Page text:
To all of my fellow lesbians: Please take the time to thank your straight best friend. As I have pointed out throughout this book, we aren’t always the easiest to put up with. We spent a lot of our life confused about the feelings we were having and used this as an excuse to be dishonest and push away our best friend at times. Our best friend stood by and allowed us to make mistakes, learn, and grow. They stick up for us and root for us. Sure, they don’t actually know what it feels like to experience attraction to the same gender, but they will fight forever for our right to live the life we were meant to. They don’t see us as flawed or less or even any different than them. They just see their best friend, who has been there through it all. They just see the person that they would do anything in the world for. In the end, they just want the same thing for you that you want for them – to find happiness in this crazy, mixed up world. 

 

To all the straight best friends: From the bottom of my heart, thank you. You have stuck by us through all of our confusion. You have dealt with other girls coming into our life and taking time away from you. You had to stand by and watch us suffer, unable to do anything about it. Thanks for your patience. Thanks for putting up with our obsessive gayness when we first came out and were excited to finally be ourselves. Thank you for fighting for our rights and sticking up for us. Most importantly, thank you for always seeing us as that same little girl that grew up down the street from you. 

 

If you have a friend that is gay that hasn’t come out to you yet, my best advice is to be patient. It is a very personal experience and everyone handles it in their own way and on their own time. Just because they are not ready to share that part of themselves with you does not mean that you are any less important to them. We tend to convince ourselves that even the most loving, accepting relationship in our life could be changed by the fact that we are gay and that is very scary. Just realize that you mean the world to your best friend and that hasn’t changed. Show them love and support. Make sure they know how much you care and that nothing will ever change that. In the meantime, enjoy all the parts of their life that they do share with you until they are ready to share every part.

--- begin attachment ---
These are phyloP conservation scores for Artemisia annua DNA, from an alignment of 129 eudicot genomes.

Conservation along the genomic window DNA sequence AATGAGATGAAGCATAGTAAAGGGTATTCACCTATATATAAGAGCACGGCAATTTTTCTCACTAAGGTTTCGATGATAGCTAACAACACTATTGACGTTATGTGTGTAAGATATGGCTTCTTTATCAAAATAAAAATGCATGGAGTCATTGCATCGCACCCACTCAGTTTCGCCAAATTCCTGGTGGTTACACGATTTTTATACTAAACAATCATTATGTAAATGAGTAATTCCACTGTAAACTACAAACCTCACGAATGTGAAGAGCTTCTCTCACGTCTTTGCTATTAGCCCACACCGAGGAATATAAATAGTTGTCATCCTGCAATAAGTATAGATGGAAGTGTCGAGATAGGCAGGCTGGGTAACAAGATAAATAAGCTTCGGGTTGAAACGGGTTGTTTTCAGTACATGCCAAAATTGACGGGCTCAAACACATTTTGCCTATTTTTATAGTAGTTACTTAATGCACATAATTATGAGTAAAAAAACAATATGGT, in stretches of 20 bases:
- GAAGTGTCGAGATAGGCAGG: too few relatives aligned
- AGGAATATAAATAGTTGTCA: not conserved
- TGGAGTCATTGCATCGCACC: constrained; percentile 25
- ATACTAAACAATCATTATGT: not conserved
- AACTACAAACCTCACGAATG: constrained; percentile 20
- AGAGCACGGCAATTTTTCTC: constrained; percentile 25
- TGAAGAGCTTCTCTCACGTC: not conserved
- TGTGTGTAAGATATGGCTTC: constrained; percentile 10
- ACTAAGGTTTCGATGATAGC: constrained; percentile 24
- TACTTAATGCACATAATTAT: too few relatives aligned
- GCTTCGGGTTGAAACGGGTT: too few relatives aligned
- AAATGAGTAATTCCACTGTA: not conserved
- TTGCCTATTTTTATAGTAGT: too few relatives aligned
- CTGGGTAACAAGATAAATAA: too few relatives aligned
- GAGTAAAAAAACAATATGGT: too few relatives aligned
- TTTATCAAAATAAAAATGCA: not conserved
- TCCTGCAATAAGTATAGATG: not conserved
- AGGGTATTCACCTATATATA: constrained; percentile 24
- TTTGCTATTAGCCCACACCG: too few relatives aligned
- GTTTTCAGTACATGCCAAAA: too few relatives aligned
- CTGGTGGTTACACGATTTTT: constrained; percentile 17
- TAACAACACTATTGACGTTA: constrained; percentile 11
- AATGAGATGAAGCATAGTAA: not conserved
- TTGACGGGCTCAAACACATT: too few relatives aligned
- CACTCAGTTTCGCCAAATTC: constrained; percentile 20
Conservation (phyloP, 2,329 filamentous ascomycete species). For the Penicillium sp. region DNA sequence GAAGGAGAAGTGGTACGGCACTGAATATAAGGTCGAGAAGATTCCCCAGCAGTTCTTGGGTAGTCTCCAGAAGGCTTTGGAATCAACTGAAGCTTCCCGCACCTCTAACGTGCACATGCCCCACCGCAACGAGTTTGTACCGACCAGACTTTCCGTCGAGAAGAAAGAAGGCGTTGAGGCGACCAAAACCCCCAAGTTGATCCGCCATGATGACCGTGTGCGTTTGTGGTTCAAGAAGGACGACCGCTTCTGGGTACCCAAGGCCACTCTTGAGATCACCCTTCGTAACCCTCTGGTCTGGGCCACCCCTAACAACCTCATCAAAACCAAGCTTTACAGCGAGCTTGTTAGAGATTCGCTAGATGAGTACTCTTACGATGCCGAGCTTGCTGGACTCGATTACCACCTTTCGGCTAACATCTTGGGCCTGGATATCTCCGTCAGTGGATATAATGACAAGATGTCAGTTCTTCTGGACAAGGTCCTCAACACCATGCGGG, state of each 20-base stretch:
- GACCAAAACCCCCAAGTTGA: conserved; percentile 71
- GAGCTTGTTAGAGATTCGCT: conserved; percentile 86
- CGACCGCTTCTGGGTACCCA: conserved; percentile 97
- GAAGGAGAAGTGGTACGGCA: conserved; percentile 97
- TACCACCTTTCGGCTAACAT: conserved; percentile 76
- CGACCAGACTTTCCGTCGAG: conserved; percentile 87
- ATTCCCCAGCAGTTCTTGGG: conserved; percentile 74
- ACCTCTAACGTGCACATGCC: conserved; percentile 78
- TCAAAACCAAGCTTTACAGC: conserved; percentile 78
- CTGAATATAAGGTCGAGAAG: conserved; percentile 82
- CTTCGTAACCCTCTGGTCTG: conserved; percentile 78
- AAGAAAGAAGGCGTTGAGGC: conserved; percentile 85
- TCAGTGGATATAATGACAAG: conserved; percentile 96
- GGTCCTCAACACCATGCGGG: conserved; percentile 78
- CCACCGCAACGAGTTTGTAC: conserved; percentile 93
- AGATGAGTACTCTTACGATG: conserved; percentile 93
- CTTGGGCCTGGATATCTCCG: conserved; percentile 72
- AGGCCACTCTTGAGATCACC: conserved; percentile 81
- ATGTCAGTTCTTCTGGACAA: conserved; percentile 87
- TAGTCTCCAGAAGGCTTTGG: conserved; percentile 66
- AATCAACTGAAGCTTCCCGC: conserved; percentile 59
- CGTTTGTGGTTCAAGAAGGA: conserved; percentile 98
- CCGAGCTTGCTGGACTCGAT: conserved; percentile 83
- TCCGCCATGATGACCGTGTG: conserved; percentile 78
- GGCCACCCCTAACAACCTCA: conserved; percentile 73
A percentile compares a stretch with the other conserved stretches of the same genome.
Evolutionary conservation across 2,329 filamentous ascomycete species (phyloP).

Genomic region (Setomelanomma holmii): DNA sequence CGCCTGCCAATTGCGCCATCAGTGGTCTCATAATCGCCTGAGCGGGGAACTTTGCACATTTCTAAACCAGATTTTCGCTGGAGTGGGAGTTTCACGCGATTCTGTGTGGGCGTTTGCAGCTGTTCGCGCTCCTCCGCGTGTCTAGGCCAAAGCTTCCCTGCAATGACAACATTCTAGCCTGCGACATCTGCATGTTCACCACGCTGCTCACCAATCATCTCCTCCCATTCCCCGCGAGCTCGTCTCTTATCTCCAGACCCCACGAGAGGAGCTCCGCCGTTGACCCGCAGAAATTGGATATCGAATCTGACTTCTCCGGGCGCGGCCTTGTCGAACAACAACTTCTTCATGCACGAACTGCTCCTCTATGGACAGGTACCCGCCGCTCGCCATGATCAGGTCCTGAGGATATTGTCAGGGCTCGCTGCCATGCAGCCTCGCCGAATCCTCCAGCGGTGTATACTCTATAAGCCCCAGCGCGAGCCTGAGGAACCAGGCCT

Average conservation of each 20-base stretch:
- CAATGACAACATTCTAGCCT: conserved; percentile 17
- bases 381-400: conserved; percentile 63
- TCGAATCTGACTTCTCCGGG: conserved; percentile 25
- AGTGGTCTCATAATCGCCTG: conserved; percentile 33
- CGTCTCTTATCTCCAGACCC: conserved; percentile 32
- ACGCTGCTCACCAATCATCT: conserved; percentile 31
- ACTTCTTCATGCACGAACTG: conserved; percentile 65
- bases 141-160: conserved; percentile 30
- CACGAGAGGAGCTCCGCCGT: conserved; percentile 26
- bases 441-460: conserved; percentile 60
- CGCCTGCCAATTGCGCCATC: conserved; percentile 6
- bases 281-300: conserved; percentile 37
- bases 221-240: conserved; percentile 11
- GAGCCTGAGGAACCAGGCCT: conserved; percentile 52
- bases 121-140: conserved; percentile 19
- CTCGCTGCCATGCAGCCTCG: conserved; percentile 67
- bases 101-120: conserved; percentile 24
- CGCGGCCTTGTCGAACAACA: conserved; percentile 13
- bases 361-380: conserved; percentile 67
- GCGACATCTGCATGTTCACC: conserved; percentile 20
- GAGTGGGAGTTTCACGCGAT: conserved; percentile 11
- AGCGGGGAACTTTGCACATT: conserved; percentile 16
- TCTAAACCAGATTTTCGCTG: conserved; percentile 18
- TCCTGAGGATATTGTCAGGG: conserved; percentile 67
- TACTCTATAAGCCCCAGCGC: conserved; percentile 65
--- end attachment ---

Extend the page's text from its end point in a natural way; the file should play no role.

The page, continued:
Whether you are lesbian with a straight female as your best friend, a straight girl with a GBF, or two completely straight or totally gay best friends, take the time today to tell your best friend how much they mean to you. In the end we are all the same. We are just looking for someone who knows us inside and out, has seen our ups and downs, has been there through failed and successful relationships, and has loved us just the same. Thank your bestie for being that person for you. 

 

 

Epilogue: To Alyssa (and all my other besties)

 

Alyssa, 

 

Thank you for all of the support you have shown me through the years. Thank you for putting up with me as I worked through all of my crap. Thank you for taking the backseat when I needed to figure things out on my own and thank you for being there to pick up the pieces after that inevitably didn’t work. Thank you for dealing with all my complaints when I have to go shopping for you and thank you for letting me know when my outfit looks like something an 8th grade boy would wear. Most importantly, thank you for the countless hours laying around watching tv, eating chips, and drinking Dew. And thank you for watching all three seasons of South of Nowhere with me while I continuously claimed to not be into girls. 

 

To all of my other besties – I haven’t forgotten about you! Thank you also! I couldn’t have gotten through the hardest years of my life without you guys. You know who you are and nothing I say will ever be good enough to express how thankful I am to have you in my life! 

 

The End 

 


My Straight Best Friend

There is are a lot of movies and books out about the "gay best friend." Most of these represent the friendship between a gay male and straight female. Here is a book that focuses on the straight best friend - the straight male or female that has a gay best friend of the same gender. By telling the story of my friendship with my best friend, I hope to show appreciation to all of those people who have been a constant support to someone struggling with their sexuality. It is a way to say "thank you" for fighting for a cause that doesn't personally affect you.

  • Author: Erica Hess
  • Published: 2017-02-08 15:20:09
  • Words: 4132
My Straight Best Friend My Straight Best Friend